Prairie visit fends off discouraging words
Sometimes we learn more by being away. Such is the case with our former home on the range – Manhattan, Kan., site of the beautiful and worthwhile Konza Prairie.
Somehow it never registered with me that “Home on the Range” was the state song of Kansas, but once a guy goes through its checklist, such trivia gets hammered home.
Buffalo at the Konza? Yep, although we didn’t see them (or, more correctly, bison). Deer and antelope playing? Absolutely … we think. Discouraging words? Depends on your definition of “seldom.”
The song came up because my son, Sam, thought he spied pronghorn antelope moving across a hillside there March 24, when we stopped for an early-evening hike on our way back to Portage County.
Were they pronghorn? Such questions always mean a little research, which was inconclusive but led me down all sorts of interesting side trails on the internet – itself fine recreational country, despite its lack of greenery and swimming holes.
Turns out the song in question was written by a guy named Brewster Higley VI, in Smith County, Kan. Despite this, an Arizona couple claimed to have penned the words and sued NBC for a half-million in royalties in 1934.
Think about that one. Radio wasn’t that old and NBC wasn’t even 10, but lawyers were already claiming the wide-open spaces on behalf of their clients. For a major chunk of the proceeds, of course.
And speaking of greedy attorneys, we did see turkeys and lots of whitetail gobbling up their free dinner in the Konza’s pasture, but this isn’t a column about economic hangers-on fattening up on semi-public land. It’s about hiking.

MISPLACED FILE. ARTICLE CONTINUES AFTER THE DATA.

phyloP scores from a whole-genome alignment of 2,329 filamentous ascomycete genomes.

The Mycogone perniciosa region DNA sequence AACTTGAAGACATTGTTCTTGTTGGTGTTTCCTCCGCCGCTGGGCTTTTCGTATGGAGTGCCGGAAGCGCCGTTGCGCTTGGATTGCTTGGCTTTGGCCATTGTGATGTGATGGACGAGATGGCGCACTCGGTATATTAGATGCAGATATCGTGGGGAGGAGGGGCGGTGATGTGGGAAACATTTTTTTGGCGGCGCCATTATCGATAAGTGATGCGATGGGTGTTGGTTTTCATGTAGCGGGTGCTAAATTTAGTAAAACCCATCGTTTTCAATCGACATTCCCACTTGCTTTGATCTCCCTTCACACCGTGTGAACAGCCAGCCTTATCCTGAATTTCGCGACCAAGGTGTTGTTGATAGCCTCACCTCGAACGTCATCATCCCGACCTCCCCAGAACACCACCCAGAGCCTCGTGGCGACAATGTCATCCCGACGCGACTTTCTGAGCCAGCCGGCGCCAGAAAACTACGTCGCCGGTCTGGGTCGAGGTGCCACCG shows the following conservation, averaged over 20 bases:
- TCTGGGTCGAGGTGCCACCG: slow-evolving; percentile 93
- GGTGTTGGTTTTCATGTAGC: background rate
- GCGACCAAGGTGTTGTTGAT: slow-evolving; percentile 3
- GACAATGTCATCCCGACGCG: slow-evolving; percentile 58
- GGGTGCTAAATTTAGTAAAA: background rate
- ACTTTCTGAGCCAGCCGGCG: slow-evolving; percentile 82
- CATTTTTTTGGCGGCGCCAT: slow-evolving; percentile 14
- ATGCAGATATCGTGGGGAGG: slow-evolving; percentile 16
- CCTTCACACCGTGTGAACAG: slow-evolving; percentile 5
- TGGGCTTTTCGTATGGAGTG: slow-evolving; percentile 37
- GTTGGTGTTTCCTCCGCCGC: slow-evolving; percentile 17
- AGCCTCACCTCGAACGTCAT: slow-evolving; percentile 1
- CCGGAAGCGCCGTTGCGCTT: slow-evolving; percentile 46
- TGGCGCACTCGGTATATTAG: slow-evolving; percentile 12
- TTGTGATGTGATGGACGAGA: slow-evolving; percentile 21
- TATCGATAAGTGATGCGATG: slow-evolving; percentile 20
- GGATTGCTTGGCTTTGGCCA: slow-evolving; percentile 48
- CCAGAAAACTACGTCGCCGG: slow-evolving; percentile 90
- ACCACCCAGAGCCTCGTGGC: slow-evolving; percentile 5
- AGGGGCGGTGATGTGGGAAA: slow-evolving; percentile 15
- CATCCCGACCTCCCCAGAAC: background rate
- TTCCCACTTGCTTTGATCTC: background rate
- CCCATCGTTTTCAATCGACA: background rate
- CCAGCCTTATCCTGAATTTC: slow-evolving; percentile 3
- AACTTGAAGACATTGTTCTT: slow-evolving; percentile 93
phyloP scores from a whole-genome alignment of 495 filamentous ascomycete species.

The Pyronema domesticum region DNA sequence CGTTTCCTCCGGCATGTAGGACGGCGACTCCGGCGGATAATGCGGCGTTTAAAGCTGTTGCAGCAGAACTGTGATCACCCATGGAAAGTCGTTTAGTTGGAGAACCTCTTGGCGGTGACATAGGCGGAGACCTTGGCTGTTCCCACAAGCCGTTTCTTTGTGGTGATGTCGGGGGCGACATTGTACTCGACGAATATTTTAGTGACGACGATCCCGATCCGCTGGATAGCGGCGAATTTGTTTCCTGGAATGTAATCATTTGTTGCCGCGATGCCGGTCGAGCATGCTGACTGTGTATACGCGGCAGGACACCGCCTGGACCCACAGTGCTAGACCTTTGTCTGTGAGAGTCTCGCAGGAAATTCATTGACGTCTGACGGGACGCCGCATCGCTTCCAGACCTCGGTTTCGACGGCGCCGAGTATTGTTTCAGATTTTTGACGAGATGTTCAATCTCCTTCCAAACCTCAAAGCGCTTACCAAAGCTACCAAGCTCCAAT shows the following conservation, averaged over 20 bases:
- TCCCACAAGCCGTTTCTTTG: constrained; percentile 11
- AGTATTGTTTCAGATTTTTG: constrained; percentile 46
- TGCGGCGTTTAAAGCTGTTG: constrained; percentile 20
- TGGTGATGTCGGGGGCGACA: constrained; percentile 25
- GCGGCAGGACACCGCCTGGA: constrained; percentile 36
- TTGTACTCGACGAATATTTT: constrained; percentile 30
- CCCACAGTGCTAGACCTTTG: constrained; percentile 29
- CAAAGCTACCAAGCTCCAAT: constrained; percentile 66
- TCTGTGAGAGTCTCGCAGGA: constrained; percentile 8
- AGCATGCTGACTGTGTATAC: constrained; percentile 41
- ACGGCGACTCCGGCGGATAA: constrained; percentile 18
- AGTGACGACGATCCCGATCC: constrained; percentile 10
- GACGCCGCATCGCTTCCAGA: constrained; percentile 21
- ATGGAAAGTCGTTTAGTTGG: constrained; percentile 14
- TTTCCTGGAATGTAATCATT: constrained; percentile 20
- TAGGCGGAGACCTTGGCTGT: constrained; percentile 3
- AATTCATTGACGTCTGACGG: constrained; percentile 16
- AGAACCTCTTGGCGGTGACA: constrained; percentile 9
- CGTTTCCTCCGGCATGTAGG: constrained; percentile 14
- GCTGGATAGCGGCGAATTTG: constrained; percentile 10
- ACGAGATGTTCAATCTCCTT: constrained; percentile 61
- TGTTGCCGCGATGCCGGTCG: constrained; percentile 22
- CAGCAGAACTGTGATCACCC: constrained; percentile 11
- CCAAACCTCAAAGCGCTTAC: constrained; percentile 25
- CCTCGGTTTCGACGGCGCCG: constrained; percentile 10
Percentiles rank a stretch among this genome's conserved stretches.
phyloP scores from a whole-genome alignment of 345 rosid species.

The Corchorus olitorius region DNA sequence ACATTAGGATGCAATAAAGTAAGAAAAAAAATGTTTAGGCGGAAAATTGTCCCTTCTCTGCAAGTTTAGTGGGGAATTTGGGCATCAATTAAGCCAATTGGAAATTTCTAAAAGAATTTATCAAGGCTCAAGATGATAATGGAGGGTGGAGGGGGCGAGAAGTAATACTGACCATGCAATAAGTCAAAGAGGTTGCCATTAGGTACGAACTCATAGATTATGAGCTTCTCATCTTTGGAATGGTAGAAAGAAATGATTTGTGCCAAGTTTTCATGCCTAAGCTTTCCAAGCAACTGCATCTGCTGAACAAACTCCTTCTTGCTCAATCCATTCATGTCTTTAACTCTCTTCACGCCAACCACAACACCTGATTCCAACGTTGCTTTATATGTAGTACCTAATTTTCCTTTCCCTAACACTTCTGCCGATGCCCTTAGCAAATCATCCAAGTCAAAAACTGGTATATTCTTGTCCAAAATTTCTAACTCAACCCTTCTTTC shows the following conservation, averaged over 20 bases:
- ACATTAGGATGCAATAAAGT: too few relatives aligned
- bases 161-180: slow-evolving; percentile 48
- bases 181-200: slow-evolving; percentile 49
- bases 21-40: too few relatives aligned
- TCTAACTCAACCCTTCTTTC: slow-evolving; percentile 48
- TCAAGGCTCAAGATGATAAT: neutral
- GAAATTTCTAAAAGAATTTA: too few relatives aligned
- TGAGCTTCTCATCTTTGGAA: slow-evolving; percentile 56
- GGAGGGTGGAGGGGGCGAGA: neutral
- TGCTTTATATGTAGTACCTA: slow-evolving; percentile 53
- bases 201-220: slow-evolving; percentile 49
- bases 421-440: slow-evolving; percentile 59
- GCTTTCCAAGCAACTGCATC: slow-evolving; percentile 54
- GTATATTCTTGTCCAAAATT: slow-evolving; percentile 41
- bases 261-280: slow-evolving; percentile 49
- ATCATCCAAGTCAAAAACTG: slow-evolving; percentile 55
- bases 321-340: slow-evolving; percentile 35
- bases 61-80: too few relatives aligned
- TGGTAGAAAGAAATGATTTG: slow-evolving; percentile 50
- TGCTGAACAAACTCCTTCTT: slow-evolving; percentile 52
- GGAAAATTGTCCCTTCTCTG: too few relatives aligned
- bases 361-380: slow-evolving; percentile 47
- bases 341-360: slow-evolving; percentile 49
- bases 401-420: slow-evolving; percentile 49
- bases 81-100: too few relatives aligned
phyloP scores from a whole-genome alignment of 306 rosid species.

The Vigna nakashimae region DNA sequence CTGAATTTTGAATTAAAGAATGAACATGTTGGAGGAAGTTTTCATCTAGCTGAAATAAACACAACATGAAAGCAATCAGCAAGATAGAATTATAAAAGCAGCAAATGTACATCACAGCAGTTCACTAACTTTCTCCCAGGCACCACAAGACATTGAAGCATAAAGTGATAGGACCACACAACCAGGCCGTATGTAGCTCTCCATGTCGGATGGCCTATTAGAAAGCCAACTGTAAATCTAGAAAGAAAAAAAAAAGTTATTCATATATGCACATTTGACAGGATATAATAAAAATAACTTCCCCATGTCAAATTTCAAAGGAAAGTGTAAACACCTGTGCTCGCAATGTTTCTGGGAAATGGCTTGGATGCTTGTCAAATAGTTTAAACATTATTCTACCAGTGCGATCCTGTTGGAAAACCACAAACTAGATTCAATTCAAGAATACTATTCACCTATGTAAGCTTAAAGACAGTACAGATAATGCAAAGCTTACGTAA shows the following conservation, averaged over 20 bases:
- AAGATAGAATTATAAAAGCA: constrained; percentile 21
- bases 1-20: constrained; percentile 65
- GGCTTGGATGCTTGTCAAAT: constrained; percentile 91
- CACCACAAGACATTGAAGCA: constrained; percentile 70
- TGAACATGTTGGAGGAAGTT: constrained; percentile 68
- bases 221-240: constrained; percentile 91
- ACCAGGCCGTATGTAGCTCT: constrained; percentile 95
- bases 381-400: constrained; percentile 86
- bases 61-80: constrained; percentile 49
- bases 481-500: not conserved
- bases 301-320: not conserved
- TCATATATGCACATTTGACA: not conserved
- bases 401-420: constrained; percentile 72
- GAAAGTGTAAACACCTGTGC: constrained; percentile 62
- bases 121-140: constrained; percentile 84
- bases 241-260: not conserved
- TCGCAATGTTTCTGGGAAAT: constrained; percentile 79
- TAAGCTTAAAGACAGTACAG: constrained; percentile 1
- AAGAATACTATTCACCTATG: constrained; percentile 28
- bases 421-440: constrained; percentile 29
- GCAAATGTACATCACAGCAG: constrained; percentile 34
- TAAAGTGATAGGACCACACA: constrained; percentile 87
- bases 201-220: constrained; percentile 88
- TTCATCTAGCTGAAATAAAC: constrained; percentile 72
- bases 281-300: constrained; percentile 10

Same old fight, but victorious ending
“OK, let’s go back to the car now.”
The initial complaint came after we’d crossed Kings Creek on what’s known as the Nature Trail and come to the first good hill. Barely a half-mile in and the kids were already trying to get out of their exercise.
But I was determined to help them enjoy a walk after five hours of sitting in the Subaru on our way back from Texas and the previous night’s camp in Oklahoma.
Having spent many fine hours on the Konza, a joint Nature Conservancy-Kansas State University project, while living in Kansas until 2007, I knew the kids would have fun if I could get them to the point of no easy return.
“We’ll turn around once we get up there,” I said, stretching the truth and nodding toward the promontory about 60 feet above us over the next quarter-mile or so.
Our eyes swept up the steep stretch of tallgrass to the ridgeline, where we saw someone moving back and forth. Whining, the kids started off and eventually raced on ahead.
Up top, a young woman tried to light several torches in a whipping wind. What appeared to be a miniature shrine was actually a gift bag and other items, part of an anniversary celebration her friend had planned for his wife.